The recent resignations of two Michigan Humane Society board members, was not so much a reaction to their excessively high euthanasia rate, as to their lack of transparency.
With three open-admission shelters and an annual budget of 12 million dollars, Michigan Humane is one of the largest companion animal organizations in the country – and one of the many still embracing the 1950’s animal control model. Under this model, shelters accept local tax dollars as well as private donations, to take charge of displaced cats and dogs (puppies and kittens, strays and relinquished pets) and then either adopt them out or put them down at their sole discretion – with little or no public oversight. Rarely would board members at these organizations challenge their euthanasia rate -- it’s intrinsic to their operation. And 2010 was just a typical year for MHS – euthanizing about 71% of their intake, compared with 71% in 2008 and 74% in 2007. If board members found this objectionable they would have resigned a long time ago – or never agreed to sit on the board at all.
Perhaps the catalyst for these resignations was a recent MHS announcement. They announced that they achieved their goal to place 100% of their healthy intake by 2010 – and they had also rehabilitated and placed half of their “treatable” admissions as well. They went on to say in 2011 their “treatable” placements had increased to 81%. This would be wonderful news except for the fact that their kill rate remained unchanged! And their “kill rate” – the only meaningful measure of their performance -- is the only statistic that can’t be fudged.
As resigning board member Cheryl Phillip put it:
“I doubt that our funders would be happy with a 100 percent healthy adoption rate if they knew that behind the scenes, fewer than 7,000 of the 24,000 total intakes were actually adopted, and more than 17,000 animals were “classified” as untreatable by MHS management ... and were killed.”
To investigate lowering their euthanasia rate (which is 7 times higher than that of an open-admission “no kill” shelter), Phillips called for a third-party review of their procedures, but was voted down 7-5. Apparently other board members found nothing unusual about MHS significantly increasing their adoption rate without lowering their kill rate. But therein lies the beauty of statistics.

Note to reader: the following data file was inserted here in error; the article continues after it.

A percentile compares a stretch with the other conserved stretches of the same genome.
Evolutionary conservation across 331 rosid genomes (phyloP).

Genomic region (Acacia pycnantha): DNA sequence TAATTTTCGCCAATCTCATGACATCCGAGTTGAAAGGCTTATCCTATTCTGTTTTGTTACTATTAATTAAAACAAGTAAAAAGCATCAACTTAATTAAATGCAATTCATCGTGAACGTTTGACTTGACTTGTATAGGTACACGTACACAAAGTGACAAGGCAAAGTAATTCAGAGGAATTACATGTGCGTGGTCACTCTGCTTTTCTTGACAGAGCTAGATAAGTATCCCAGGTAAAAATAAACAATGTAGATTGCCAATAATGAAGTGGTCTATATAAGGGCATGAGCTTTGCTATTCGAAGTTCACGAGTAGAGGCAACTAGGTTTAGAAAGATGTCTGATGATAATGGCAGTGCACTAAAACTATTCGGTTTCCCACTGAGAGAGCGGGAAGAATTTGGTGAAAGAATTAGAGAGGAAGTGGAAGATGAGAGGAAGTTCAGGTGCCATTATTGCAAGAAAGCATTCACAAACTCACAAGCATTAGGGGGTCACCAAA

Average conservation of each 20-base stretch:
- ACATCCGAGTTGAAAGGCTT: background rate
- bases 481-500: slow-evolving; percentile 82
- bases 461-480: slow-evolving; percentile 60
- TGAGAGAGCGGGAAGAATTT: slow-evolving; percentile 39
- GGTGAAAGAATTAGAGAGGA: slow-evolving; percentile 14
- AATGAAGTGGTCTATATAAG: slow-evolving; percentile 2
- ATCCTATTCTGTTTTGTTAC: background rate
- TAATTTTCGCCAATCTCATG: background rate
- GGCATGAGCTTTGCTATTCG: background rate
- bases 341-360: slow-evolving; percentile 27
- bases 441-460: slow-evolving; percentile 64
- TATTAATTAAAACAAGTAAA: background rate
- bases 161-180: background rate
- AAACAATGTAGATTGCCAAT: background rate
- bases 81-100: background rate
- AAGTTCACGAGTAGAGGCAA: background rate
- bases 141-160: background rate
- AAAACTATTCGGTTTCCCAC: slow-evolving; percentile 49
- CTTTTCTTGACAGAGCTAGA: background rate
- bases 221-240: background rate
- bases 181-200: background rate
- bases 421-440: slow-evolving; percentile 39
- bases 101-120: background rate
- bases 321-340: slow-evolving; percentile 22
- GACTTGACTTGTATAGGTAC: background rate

To support their fuzzy math, MHS noted that they use a national standard for assessing whether animals are (1) healthy and adoptable, (2) treatable, or (3) unhealthy and untreatable. These “standards” are the “Asilomar Accords” -- formulated at a 2004 summit of key No Kill and Animal Control organizations. The Accords were touted as the first step in bridging the gap between the two movements so they could work collectively to save the lives of all healthy and treatable companion animals – to ultimately, create a “no kill nation”.
Shelters were encouraged (and often given Maddie's Fund financial grants ) to establish and maintain a standardized database recording their intake and disposition according to the three categories above. The data would serve two purposes: (1) It would increase public transparency by being posted to both the Asilomar web site and those of the participating shelters, and (2) It would be used by shelters to track their own progress – with the goal for each shelter to immediately stop euthanizing their “healthy” admissions and then, as practical, begin rehabilitating the “treatable” admissions so they too could be adopted. When both of these categories reached a 100% adoption rate, the shelter would be considered “no kill” – and when all shelters achieved this goal the U.S. would become a “No Kill Nation”.
This all sounds good on paper, but it fails miserably in practice. Although Asilomar established the categories for animal evaluation -- they left the definition of the categories up to each participating shelter. (Apparently the tension between the no kill and animal control organizations was too great for a consensus on what constituted “healthy”, “treatable” and “untreatable” cats and dogs.) With no consistent definitions the statistics have no meaning and allow organizations like MHS to create whatever picture they want with the unwitting backing of Asilomar. Instead of increasing transparency, the shelter statistics are more muddled than ever.
Asilomar turned out to be just a paper tiger. But that should have been clear right from the beginning. If the founding members had been serious about eliminating the euthanasia of all but the truly “unadoptable cats and dogs – those terminally ill or a threat to public safety – they would have started with the basics – pro-active spay/neuter. Instead they specifically excluded it from their scope. You don’t have to be a statistician to know the probability of becoming a No-Kill Nation is pretty low without first ensuring that all cats and dogs have access to free (or at least affordable) and local spay/neuter. Why do you think so many end up at the shelters in the first place?